They honestly felt that slavery was the best way to go and that there could or should be nothing else but slavery. There was no evidence of guilt on the part of these individuals, no conscious thought or understanding of the hatred and innate inhumane treatment that was eroding the intended and to that point completely false American system of democracy. All that mattered to these people was the fact that this was and had always been the way that they had lived their lives and that way of life was being threatened by outsiders whom they felt simply could or did not understand the way their system of living worked.
These people were fully committed to their lifestyle at all costs and on every level. The institution of slavery was for many all that they knew making it impossible for them to conceive of anything else. They did not feel that they lived in a land that would take the essence of their existence, the ownership of other human beings, away from them and had absolutely no understanding of how others lived outside the institution of slavery because for them slavery was all there was and all that there could ever be. It was the base upon which their entire life, their reason for being, was founded.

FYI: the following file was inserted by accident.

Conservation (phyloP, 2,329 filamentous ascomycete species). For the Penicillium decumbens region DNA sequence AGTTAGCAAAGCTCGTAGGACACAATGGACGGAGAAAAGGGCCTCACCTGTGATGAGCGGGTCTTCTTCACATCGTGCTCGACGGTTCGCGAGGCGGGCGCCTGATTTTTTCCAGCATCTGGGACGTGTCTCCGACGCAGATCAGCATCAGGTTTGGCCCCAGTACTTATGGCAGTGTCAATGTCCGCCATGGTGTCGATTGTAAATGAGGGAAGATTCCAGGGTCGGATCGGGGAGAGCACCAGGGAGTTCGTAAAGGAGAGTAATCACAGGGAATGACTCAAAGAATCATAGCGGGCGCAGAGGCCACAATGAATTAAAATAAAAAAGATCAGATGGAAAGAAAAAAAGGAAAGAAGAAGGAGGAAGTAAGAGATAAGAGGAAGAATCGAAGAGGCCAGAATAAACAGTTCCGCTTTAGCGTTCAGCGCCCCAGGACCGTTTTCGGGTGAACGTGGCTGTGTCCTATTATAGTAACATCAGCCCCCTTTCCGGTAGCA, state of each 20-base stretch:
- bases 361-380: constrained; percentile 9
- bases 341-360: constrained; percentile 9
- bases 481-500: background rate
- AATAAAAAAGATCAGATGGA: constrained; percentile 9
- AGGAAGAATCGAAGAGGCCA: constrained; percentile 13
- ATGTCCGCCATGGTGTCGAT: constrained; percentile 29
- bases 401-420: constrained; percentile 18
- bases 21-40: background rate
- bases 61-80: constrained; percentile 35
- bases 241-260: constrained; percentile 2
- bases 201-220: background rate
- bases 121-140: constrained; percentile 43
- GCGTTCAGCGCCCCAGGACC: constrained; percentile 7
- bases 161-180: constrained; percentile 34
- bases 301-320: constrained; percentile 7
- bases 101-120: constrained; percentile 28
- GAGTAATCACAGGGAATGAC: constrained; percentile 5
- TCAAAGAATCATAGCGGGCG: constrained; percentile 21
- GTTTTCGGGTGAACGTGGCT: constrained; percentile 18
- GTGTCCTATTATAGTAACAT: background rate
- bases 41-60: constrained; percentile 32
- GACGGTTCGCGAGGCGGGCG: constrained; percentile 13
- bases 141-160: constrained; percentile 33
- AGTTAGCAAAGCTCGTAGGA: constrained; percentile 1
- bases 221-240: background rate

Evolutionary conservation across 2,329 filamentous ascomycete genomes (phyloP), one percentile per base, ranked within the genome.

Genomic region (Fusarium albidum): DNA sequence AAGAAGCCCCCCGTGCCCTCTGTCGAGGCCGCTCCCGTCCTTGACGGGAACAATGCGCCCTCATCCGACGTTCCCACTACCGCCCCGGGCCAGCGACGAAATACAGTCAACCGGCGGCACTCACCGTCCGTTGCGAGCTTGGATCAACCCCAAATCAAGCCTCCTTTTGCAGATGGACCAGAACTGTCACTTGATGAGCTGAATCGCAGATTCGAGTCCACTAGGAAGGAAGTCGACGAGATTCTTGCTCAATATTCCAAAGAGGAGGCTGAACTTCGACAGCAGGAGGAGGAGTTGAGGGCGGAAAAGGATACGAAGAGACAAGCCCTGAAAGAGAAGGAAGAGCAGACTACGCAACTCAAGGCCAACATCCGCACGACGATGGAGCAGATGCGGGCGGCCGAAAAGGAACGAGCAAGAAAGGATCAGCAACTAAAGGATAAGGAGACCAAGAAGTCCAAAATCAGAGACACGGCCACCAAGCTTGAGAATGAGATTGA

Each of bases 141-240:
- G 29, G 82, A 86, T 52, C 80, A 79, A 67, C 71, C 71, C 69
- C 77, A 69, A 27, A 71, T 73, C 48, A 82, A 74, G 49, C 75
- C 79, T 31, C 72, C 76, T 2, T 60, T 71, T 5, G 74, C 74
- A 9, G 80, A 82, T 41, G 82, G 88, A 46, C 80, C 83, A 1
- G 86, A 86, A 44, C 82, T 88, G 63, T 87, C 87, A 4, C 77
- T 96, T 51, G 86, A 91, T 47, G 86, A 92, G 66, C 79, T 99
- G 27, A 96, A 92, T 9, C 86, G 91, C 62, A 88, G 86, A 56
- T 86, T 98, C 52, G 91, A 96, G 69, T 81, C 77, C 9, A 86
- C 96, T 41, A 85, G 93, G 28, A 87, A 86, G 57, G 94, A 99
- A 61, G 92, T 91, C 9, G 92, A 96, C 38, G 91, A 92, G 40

Nothing else could be conceived because nothing else existed, they couldn’t’ even understand poverty and how poor whites were able to function economically forced to live outside f the institution of slavery. Roark presents a type of homeland versus homestead view of the American lifestyle and way of functioning. From reading this work one can deduce that all Americans were either on one of two sides – they either erred on the side of the Union and sought unity for their nation as a whole or they erred on the side of the Confederacy and sought the maintenance of their current living situation.